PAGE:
To put things in context now, let us recollect that it was in Karwar, in 1939 that a decision was taken to recognize Devnagari as the natural – and hence only- script for Konkani. A reading of Indian history will point us toward the fact the recognition of Devanagari as the natural Indian script was the tool used by Hindu right wing groups to cast India as essentially Hindu. This recognition refuses to recognize the multiple strands that have played their part in constituting India, and delegitimizes them. Similar to the manner in which Romi, the only script that supports a living and vibrant Konkani, is currently being delegitimized. That the mention of family deities comes up when there is talk of incorporating Karwar into Goa should instantly alert us to the fact that the argument is also playing to a Hindutva lobby which would seek to create a Goa on the basis of religious markers.

We need to develop a politically savvy understanding of what exactly is afoot here. The mere reference to Konkani and a greater Goa does not work to the advantage of Goa, Konkani or the communities that speak Konkani or live in Goa. Let us once again refer to modern Indian history to understand that what appears to be progressive may in fact not be so. Rightist forces have always managed to secure their agenda by riding piggy back on overtly secular and progressive agendas. Until the 80’s the women’s movement protesting obscenity found support from the BJP, until the Fire episode when it realized that what the BJP was supporting was the suppression of female sexuality in the name of Indian values. Similarly the women’s movement did not realize that the BJP’s support for a Uniform Civil Code was not their pro-women stance, but an anti-Muslim stance.

Currently as the protagonists of the Romi script seek to secure allies, there seems to be opposition to recognize the claim of Marathi as an official language in Goa. We need to figure out where this demand for Marathi is coming from. It is the demand of a minority that fears domination. A fear similar to what the protagonists of Romi experience. They seek recognition of Marathi in its Goan form, and as a Goan language, as an alternative to the brahmanical hegemony that will persecute both Catholics and the Bahujan samaj. The threat of Maharashtra is now dead. A new threat has emerged now, the threat of a brahmanical Hindutva, and it seeks to use Konkani and the idea of a larger Goa to get its way. We need to realize this. The addition of Karwar to Goa is not in Goa or Konkani’s larger interests. On the contrary, acknowledging Marathi as a Goan language may do more to further the interests of Goans in Goa. But more about this some other time…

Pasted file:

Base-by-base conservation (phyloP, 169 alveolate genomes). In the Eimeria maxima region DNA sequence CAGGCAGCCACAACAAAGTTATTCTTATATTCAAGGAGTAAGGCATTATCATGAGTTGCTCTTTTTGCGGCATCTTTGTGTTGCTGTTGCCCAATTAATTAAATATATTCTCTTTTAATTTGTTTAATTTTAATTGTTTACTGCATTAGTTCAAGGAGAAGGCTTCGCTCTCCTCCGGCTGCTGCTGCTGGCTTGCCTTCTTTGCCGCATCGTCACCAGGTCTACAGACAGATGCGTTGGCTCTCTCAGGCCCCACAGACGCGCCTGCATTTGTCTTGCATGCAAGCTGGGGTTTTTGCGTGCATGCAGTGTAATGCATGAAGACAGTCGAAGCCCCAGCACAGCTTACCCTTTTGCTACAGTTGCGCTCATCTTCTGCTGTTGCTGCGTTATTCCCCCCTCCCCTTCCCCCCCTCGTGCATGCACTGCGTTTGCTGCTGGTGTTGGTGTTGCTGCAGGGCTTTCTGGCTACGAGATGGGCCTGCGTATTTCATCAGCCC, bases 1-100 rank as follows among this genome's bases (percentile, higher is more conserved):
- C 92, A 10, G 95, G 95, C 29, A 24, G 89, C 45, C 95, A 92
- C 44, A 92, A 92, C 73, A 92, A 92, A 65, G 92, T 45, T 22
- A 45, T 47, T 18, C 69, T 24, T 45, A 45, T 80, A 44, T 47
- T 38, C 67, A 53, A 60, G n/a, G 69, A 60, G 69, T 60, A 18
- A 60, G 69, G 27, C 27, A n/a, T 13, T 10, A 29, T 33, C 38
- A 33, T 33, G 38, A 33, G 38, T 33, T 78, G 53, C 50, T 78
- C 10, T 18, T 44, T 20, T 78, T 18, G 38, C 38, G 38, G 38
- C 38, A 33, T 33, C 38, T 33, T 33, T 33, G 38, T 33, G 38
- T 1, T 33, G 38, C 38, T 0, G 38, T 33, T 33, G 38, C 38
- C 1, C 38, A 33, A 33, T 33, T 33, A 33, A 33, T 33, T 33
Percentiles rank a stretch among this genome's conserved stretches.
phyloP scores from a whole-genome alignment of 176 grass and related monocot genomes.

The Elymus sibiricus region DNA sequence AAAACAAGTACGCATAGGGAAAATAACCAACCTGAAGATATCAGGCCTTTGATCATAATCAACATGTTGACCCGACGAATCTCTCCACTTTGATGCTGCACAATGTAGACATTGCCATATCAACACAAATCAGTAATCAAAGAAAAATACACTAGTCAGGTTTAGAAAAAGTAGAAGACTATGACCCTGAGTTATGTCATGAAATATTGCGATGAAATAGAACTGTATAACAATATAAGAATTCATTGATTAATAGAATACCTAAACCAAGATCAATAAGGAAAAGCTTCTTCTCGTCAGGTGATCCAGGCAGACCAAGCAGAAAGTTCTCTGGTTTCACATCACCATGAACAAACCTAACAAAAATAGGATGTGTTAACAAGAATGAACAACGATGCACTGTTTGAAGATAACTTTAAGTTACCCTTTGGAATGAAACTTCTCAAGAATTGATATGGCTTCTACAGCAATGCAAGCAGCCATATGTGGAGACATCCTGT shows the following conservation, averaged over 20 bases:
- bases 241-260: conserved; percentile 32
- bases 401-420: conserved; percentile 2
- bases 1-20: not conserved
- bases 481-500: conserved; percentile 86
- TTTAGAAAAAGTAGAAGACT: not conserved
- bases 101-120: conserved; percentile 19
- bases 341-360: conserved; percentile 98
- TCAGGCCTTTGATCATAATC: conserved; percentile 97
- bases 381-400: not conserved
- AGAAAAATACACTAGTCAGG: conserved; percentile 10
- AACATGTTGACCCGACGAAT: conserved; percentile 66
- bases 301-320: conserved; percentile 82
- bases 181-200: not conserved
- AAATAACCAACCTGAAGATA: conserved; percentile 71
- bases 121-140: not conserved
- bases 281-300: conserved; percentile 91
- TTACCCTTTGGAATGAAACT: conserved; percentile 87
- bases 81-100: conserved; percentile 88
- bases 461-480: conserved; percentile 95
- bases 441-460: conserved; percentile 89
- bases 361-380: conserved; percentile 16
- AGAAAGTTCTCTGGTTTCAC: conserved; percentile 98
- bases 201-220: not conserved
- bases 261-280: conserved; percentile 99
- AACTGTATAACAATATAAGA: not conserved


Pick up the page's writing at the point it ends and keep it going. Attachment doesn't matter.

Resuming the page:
(published in the Gomantak Times, 2006)

1 comment:

Anonymous said...

My friend and I were recently discussing about the ubiquitousness of technology in our daily lives. Reading this post makes me think back to that debate we had, and just how inseparable from electronics we have all become.

I don't mean this in a bad way, of course! Societal concerns aside... I just hope that as technology further develops, the possibility of transferring our memories onto a digital medium becomes a true reality. It's a fantasy that I daydream about every once in a while.

(Posted on Nintendo DS running [url=]R4[/url] DS scPost)